Re: Trudeau Mania Two is Starting to FadeOct 2nd, 2018
I think they are saying Trudeau is actually Cuban. Daddy is Fidel Castro.
That's funny! Justin was born in Canada, & Fidel could have used him as an "Anchor Baby."
Cubans don't have transparent eyebrows. It is common with European Royals though.
If there is any remaining doubt as to how inept this "Prime Minister" is, take 20 seconds to listen to Trudeau explain how Canad's steel trade works. And this guy is in charge of our economy?
Where is the Indigenous leadership in defining a new relationship?
When Prime Minister Justin Trudeau was first elected, he began his term by pledging his undying love for and commitment to Indigenous people, saying his number one priority was to make the relationship work.
What a difference four years makes.
The signal the prime minister’s Monday cabinet shuffle sent clearly shows his attention has waned.
Not only did he shuffle Jane Philpott from Indigenous Services, a portfolio where the medical doctor has worked hard to gain the respect of Indigenous leaders, but he also demoted his most senior First Nations cabinet member, outgoing justice minister Jody Wilson-Raybould, who had been in a crucial position to help build a new relationship with Indigenous peoples.
And then he moved Seamus O’Regan, a seemingly unknown quantity in much of the Indigenous community, into Philpott’s job.
It is an odd choice, one that caused eyebrows across the country to lift.
Wilson-Raybould issued a statement on Monday, saying while she understands why folks are asking questions, she will “not be commenting.” It is the prerogative of the prime minister to make Cabinet decisions, she said.
But the minister, who has been openly criticized for being part of a government that continues to take residential school survivors to court, did make a plea to continue the work of reconciliation.
“The work that must be done is well known. We have the solutions. Indigenous peoples have advocated and brought forward what must be done for decades. Countless commissions, studies, reports and analyses have reiterated the work we must do together to reconcile,” her statement said.
O’Regan, who represents the riding of St. John’s South-Mount Pearl, is a non-Indigenous man and former TV personality who is now taking over the role of one of the most important Cabinet posts at a time when relations between Ottawa and Indigenous people could hardly be more fractured.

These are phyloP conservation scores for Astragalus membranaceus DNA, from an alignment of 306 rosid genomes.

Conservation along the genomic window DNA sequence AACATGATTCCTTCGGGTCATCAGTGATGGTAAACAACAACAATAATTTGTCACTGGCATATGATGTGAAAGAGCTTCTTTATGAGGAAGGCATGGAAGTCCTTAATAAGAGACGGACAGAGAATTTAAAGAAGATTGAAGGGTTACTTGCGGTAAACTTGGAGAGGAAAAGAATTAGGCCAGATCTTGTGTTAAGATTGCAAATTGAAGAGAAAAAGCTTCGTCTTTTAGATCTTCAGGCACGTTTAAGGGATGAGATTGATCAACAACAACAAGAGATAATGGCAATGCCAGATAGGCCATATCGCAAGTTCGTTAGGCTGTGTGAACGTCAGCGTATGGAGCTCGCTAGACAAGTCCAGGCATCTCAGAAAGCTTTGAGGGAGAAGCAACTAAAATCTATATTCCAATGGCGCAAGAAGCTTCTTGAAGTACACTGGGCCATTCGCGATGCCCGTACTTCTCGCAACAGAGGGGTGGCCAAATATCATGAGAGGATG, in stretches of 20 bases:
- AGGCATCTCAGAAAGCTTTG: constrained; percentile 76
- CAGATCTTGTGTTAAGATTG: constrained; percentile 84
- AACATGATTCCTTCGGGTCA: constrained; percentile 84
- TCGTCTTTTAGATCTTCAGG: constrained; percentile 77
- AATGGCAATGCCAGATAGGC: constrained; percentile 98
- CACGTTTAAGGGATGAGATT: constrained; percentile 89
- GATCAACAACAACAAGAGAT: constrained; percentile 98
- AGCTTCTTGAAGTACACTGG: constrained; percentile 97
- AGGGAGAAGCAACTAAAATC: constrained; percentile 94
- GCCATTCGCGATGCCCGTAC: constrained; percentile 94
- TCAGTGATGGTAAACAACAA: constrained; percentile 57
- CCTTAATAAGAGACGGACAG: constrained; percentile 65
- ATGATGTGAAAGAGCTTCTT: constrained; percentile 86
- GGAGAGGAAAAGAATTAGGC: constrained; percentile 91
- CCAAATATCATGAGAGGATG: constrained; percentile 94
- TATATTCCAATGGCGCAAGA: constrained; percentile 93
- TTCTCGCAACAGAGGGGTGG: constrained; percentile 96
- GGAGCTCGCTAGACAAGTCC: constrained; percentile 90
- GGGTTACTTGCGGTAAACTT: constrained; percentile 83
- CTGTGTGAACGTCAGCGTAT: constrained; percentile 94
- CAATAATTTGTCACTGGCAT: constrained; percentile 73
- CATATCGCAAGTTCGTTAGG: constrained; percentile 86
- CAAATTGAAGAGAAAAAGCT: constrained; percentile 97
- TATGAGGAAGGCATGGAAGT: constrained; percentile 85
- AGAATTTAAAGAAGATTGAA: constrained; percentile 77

The New Year started off with the arrests of 14 people last week by heavily armed RCMP officers in Wet’suwet’en territory in northern British Columbia, prompting demonstrations across the country in support of the land defenders opposing the $6.2-billion pipeline on the unceded land of the Wet’suwet’en people.
On National Aboriginal Day, June 21, 2017, Trudeau reiterated a sentiment he has often expressed: “No relationship is more important to Canada than the relationship with Indigenous Peoples … [The government is] working together with Indigenous Peoples to build a nation-to-nation, Inuit-Crown, government-to-government relationship – one based on respect, partnership, and recognition of rights.”
But since that time, Indigenous people have increasingly given such statements the side-eye.
Not only does the arrest of 14 fly in the face of Article 10 of the United Nations Declaration of the Rights of Indigenous People – which states Indigenous people can’t be forcibly removed off their land. But it took decades for Canada to sign the declaration in the first place – Canada was one of the last countries to do so, even though veteran NDP MP Romeo Saganash, a residential school survivor and a Cree lawyer, had tirelessly worked for more than two decades on negotiating the declaration internationally.
The United Nations is also calling out Ottawa for failing to properly consult Indigenous people concerning construction of the Site C 1,100 megawatt hydroelectric dam that threatens to flood 128 km of the Peace River.
After the Monday morning shuffle, a journalist asked Trudeau a question that was on everyone’s minds — why did he pick a non-Indigenous white man for the job of Indigenous Services?
About two years ago, Trudeau split the former ministry of Indigenous and Northern Affairs into two entities – Indigenous Services and the Minister of Crown-Indigenous Relations. He said he did so with the express purpose of tearing the remnants of a colonial institution.
But why not have an Indigenous person lead that important effort?
There are a number of Indigenous Liberal Members of Parliament whom Trudeau could have chose. Just a few names here — Winnipeg-Centre’s Robert Falcon-Ouellette who hails from Red Pheasant First Nation in Saskatchewan; Michael McLeod, who is Métis and represents the North West Territories; and Labrador’s Yvonne Jones who is of Inuit descent.
With this shuffle, Trudeau can expect people to ask what the absence of Indigenous leadership in defining a promised new relationship signals.
Tanya Talaga is a Toronto-based columnist covering Indigenous issues. Follow her on Twitter: @tanyatalaga
Many Canadians drive across the border to Buffalo. It has much more to offer.
Imagine what it will be when the current slump is over. Odd that employment is also at a 40 year low.